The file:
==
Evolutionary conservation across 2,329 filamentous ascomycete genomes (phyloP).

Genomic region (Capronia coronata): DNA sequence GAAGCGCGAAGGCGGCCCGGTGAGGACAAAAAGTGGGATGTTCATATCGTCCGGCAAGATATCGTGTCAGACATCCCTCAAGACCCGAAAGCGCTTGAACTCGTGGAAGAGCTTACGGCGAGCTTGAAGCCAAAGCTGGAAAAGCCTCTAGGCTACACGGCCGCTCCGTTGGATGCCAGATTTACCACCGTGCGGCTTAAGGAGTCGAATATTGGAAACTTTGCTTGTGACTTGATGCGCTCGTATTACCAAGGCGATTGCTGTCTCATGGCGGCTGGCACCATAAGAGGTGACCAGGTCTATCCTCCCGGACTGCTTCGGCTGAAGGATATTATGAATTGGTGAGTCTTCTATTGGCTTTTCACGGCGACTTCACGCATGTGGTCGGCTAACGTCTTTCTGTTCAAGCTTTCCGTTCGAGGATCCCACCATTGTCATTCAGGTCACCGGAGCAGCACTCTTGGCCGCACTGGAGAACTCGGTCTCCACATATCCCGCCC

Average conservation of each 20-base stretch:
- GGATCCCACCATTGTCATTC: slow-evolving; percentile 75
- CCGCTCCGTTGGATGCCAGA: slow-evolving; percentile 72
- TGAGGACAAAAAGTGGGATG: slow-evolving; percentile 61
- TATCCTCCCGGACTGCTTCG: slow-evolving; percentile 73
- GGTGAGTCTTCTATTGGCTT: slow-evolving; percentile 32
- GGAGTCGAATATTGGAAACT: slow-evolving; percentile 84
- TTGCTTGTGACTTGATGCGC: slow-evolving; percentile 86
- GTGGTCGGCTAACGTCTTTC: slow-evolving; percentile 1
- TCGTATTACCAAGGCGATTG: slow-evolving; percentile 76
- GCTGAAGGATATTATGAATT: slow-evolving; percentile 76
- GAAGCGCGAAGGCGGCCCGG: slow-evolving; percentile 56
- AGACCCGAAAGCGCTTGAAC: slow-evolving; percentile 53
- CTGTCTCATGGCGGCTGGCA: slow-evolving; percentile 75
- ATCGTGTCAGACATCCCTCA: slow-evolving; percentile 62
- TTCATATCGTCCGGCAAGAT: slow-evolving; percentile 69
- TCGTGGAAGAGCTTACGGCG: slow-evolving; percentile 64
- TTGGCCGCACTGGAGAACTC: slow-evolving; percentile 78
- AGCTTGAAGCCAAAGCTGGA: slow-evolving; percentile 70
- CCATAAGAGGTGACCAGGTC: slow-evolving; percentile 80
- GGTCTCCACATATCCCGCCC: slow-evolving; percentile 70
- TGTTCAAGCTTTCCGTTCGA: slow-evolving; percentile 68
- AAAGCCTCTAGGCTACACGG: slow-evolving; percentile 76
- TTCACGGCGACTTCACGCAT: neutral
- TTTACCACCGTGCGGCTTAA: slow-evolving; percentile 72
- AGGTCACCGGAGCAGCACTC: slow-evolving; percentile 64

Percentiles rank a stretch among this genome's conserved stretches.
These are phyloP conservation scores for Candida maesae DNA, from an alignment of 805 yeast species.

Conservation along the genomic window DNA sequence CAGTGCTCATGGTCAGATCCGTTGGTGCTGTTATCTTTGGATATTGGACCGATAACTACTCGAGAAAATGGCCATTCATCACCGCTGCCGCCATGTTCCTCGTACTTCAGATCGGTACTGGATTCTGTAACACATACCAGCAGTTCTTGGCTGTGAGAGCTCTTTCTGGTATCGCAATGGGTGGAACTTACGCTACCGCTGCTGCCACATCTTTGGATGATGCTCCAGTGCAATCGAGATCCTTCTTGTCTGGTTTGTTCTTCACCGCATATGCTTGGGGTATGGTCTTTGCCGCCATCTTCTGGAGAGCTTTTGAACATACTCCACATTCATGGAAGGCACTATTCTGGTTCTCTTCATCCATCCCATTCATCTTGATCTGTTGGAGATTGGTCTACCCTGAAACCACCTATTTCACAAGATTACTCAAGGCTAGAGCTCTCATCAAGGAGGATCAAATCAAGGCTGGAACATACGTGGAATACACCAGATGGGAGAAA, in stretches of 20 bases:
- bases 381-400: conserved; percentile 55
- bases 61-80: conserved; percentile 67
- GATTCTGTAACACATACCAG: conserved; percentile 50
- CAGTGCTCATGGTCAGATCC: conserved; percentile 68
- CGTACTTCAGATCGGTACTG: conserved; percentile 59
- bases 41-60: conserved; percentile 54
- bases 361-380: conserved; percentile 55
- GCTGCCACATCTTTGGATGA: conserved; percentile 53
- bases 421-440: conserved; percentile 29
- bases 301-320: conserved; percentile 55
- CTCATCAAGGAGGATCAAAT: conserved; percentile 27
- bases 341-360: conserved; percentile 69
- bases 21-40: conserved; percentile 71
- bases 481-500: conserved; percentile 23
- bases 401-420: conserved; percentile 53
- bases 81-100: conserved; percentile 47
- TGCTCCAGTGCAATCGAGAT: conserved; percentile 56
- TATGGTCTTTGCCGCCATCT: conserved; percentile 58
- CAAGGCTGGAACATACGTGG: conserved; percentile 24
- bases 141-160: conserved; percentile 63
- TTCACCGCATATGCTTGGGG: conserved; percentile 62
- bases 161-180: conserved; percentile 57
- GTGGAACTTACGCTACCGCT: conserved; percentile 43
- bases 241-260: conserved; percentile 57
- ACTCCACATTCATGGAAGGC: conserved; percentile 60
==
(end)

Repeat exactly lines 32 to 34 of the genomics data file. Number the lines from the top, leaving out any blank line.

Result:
- bases 381-400: conserved; percentile 55
- bases 61-80: conserved; percentile 67
- GATTCTGTAACACATACCAG: conserved; percentile 50